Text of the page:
In search of a model to understand the Reagan administration, observers have overlooked the most obvious example: American statecraft of the 1920s. President Reagan has himself supplied the cue, citing Calvin Coolidge as an exemplar for enlightened tax policy. "He cut the taxes four times," Reagan exulted, and "we probably had the greatest growth in prosperity that we've ever known." More than any presidential comment to date, this flashback to the 1920s starkly reveals the Reagan approach to domestic policy and its meaning for our own time.
During the 1920s, Reagan correctly believes, "supply-side" economics and probusiness government were thoroughly tested. Yet the policymaking of that era not only ended in the calamity of depression but also failed to spread prosperity widely in the "boom" years preceding the Great Crash. Instilled with a morality of self-blame and lacking outlets for common dissent, most Americans of the Coolidge era acquiesced in a system that offered the hope but not the reality of prosperity.
Even before the four tax cuts extolled by President Reagan, federal levies were hardly a restraint on the accumulation of riches. In 1923, the year Coolidge assumed the presidency, 90 percent of Americans receiving income paid no federal income tax at all. To incur a liability of but 10 percent of taxable income an individual had to earn $25,000, equivalent to $125,000 at today's prices. Those who earned a million dollars (equivalent to five million today) owed the government 41 percent.
It was banker Andrew Mellon, Coolidge's secretary of the treasury and one of the world's richest men, who engineered successive reductions in these already modest rates. Dubbed "tax relief for millionaires" by contemporary critics, the Mellon cuts saved about $170,000 per year for million-dollar earners, compared to $30 for people earning $5,000 (equivalent to $25,000 today). Under Mellon's tax program, no one owed as much as 10 percent unless he or she earned $50,000 or more ($250,000 today); million-dollar earners owed 24 percent.
Foreshadowing Reagan's position by 60 years, GOP leaders of the 1920s insisted that largess to the rich would benefit all Americans by increasing the size of the economic pie. We should not be deceived into worrying about inequities in the distribution of wealth, declared Secretary of Commerce Herbert Hoover in 1922: "There is vastly wider field for gains to all of us . . . from increasing the volume of product . . . than will ever come to us even if we can think out a method of abstract justice in sharing which did not stifle production of the total product."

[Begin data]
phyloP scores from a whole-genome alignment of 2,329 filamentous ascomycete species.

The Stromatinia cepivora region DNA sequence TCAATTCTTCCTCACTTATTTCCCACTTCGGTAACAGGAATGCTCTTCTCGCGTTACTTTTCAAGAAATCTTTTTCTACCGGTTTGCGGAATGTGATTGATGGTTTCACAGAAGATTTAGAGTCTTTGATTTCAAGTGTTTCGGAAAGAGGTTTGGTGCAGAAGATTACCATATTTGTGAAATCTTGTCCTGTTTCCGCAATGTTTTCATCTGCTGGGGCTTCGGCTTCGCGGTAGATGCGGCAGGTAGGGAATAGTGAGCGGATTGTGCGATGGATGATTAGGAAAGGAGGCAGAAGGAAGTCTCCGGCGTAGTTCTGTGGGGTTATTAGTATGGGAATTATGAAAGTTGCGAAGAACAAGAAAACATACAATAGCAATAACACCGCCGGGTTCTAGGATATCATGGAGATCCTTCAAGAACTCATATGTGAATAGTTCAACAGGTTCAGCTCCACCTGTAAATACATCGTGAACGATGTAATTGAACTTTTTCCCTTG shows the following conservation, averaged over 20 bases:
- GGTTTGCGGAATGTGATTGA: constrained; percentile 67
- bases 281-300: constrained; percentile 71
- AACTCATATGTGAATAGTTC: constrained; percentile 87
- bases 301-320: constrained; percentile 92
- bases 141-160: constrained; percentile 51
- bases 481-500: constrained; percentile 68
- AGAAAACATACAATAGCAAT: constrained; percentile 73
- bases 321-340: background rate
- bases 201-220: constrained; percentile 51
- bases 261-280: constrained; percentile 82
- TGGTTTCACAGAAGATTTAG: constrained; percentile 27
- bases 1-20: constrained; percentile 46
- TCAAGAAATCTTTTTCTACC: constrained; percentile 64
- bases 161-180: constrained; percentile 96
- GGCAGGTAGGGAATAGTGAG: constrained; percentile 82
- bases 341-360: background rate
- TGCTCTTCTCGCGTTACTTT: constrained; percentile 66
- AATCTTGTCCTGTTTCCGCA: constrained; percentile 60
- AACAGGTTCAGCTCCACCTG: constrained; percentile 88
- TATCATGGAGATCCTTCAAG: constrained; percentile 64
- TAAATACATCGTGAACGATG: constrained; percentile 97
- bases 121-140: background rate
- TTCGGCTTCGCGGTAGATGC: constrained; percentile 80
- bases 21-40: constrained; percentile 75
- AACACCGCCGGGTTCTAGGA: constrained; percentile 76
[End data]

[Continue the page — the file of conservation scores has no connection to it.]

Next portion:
The benefits of the supply-siders' millenium achieved during the 1920s, however, never reached most Americans. As Calvin Coolidge gave way to Herbert Hoover in 1929, Will Rogers quipped, "Prosperity -- millions never had it under Coolidge, never had it under anybody, but expect it under Hoover."
During the years of Coolidge prosperity from 1923 to 1929, business corporations reaped unprecedented riches as profits soared by 62 percent. But wages only inched up by 7 percent, achieving one- ninthm the rate of increase in profits. In these six years, the proportion of the nation's income controlled by the top 5 percent of recipients increased from 23 to 26 percent, a proportion that has since declined to 16 percent. In 1929, 65 percent of all American families had incomes of less than $9,000 in 1980 dollar equivalents, an amount that barely exceeds the official poverty level for a non-farm family of four; 41 percent of the 1929 families had incomes of under $6,000 in 1980 dollars, an amount far below the poverty line. Today, in contrast, less than 20 percent of American families have incomes under $9,000 and less than 8 percent have incomes under $6,000.
Americans excluded from Coolidge prosperity had little recourse beyond the hope of a future turnabout in their economic fortunes. Republican ideology precluded government assistance for job creation, income security, or worker protection, and the opposition Democrats offered only a weak version of me-too politics. Labor unions were in retreat, radical organizations had been crushed during the patriotic outbursts of World War I, and attempts to form a third party had ended with the losing candidacy of Robert M. La Follette in 1924.
The conventional wisdom, moreover, promoted by both government and business, insisted that opportunities were readily available to any hard-working individual, and that economic failure signified a flaw of character rather than any failing of the status quo.
Ronald Reagan's enthusiasm for policymaking 1920s style and his misconstrual of economic history indicate more than a commitment to programs of prosperity for the few. Like leaders of the Coolidge era, he seeks to advance a vision of morality that identifies economic success with rectitude and failure with male- faction. Harking back to the 1920s, he seeks to free capital from restraint while simultaneously narrowing the margin of security provided by social programs, imposing restrictions on personal behavior, expanding political surveillance, and constraining access to the legal system. Despite his fondness for the rhetoric of personal freedom and initiative, President Reagan's plans for the great majority of Americans mean a return to the constricted expectations and limited autonomy of the 1920s.